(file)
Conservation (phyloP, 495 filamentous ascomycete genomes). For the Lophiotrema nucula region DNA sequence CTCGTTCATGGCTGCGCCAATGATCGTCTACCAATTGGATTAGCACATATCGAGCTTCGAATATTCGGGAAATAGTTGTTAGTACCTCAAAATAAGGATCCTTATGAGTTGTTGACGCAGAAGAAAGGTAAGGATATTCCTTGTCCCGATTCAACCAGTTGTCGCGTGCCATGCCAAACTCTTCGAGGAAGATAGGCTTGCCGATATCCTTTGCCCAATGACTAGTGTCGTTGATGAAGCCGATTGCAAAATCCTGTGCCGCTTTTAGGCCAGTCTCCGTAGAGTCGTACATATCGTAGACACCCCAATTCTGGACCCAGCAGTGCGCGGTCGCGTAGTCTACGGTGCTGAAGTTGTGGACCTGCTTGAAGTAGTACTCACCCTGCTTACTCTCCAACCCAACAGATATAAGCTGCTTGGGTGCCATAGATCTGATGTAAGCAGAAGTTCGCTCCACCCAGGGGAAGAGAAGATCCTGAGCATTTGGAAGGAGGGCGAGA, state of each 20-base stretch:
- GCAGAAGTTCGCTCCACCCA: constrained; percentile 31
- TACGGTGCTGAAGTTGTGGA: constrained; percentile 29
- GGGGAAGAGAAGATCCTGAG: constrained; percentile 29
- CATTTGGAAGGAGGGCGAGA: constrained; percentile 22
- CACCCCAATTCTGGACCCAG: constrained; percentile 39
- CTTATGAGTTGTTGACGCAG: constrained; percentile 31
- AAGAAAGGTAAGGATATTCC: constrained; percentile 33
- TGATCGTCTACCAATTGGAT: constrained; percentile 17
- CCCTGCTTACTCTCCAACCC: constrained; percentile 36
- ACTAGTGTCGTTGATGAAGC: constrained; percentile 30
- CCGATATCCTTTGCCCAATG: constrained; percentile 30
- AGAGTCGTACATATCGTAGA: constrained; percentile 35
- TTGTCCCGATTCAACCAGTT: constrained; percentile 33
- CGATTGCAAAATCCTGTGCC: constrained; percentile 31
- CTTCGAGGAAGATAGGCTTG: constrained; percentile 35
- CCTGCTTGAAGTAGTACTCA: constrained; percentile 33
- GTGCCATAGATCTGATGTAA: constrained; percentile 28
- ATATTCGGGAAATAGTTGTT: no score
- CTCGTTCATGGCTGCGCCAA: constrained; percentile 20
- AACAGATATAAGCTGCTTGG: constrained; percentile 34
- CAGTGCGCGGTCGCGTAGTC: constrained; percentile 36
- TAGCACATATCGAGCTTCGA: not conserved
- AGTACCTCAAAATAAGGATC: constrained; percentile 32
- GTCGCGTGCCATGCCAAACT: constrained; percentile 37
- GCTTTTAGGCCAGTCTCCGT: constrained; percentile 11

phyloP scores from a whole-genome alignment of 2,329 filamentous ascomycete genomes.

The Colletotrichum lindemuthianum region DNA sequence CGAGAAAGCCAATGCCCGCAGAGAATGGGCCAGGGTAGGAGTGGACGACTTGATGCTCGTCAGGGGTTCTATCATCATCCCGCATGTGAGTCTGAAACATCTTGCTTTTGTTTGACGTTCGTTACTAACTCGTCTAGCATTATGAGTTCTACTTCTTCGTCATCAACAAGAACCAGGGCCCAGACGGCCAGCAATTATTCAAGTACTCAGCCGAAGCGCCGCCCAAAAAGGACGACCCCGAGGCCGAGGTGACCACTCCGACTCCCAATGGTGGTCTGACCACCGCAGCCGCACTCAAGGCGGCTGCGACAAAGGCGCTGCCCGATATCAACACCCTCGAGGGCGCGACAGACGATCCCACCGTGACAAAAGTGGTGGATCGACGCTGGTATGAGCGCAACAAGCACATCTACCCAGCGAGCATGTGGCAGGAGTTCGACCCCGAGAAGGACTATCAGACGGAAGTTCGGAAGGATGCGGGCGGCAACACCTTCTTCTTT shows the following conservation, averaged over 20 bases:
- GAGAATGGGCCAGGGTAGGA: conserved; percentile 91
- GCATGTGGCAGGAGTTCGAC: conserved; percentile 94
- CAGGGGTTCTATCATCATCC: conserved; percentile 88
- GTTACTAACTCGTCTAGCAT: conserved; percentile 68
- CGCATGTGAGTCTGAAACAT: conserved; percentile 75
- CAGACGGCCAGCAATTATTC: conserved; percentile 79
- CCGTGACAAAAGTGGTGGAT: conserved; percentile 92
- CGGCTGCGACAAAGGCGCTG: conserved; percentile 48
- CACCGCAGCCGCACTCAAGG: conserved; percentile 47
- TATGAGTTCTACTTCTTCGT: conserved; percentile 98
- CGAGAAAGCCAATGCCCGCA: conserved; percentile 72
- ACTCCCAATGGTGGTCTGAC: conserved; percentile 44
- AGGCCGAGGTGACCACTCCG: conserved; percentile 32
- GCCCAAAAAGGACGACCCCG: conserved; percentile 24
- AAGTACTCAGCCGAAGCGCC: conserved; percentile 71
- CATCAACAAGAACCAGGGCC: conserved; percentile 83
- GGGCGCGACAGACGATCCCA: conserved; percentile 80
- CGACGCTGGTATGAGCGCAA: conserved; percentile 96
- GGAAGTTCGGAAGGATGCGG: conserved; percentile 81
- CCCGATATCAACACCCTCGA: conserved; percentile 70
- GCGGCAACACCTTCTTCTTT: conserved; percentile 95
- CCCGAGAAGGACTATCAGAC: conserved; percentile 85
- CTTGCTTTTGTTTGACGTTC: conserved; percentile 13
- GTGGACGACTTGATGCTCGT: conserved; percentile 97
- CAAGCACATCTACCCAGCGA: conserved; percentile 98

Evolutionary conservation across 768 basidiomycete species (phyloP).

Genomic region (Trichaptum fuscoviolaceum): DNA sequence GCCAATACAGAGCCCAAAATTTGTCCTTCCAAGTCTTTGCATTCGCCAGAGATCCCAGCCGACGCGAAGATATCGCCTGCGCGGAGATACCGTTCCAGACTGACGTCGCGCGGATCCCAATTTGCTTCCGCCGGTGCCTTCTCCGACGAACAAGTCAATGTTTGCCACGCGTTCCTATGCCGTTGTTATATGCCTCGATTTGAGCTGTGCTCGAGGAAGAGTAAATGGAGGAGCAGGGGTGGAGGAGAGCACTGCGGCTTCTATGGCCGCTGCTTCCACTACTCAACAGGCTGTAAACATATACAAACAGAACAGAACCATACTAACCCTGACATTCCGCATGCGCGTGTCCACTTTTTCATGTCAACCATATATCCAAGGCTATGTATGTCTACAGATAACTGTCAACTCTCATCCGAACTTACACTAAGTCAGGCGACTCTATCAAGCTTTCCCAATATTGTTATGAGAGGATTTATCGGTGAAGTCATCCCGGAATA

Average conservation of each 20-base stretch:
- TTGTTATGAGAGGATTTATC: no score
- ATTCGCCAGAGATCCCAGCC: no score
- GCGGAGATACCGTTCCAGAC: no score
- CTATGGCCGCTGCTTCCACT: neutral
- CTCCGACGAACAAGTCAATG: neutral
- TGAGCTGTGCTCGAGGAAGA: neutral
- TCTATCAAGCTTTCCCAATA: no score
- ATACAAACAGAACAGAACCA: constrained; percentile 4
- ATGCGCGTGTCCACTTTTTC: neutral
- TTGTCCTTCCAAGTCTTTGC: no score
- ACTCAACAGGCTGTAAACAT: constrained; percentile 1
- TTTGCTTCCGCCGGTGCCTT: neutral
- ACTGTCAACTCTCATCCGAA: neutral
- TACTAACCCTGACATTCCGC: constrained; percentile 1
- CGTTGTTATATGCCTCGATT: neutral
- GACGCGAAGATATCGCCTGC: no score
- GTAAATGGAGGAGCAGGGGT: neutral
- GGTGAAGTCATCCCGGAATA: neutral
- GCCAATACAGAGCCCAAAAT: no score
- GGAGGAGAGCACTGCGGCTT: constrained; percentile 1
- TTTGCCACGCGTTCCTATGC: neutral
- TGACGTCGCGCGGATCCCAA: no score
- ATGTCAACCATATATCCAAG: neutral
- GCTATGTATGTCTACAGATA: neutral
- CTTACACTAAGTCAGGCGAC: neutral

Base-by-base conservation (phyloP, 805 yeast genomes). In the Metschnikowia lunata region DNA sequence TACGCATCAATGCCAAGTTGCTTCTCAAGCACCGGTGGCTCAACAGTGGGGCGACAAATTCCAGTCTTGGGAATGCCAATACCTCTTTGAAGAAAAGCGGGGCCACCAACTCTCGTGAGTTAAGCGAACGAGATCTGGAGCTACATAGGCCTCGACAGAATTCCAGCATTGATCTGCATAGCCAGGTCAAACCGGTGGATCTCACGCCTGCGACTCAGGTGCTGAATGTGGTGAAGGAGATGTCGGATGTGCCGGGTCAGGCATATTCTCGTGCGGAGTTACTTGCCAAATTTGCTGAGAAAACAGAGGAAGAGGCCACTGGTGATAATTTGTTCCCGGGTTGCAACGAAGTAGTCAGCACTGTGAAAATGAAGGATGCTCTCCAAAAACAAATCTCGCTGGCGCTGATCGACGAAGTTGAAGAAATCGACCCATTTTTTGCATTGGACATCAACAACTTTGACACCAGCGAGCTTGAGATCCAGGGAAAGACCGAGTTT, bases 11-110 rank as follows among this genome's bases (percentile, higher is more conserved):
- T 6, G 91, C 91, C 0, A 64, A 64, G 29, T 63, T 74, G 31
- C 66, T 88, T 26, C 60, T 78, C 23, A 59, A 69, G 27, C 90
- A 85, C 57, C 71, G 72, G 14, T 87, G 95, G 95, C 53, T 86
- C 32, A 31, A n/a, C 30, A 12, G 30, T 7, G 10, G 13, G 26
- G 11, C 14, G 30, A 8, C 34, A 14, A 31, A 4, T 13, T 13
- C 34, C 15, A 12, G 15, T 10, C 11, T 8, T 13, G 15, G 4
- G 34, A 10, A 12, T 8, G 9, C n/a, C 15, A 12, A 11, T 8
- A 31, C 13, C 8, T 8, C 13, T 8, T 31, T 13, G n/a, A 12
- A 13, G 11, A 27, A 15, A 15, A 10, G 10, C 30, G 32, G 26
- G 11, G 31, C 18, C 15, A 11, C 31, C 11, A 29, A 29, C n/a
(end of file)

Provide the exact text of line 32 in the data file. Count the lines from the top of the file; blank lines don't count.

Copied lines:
- GTTACTAACTCGTCTAGCAT: conserved; percentile 68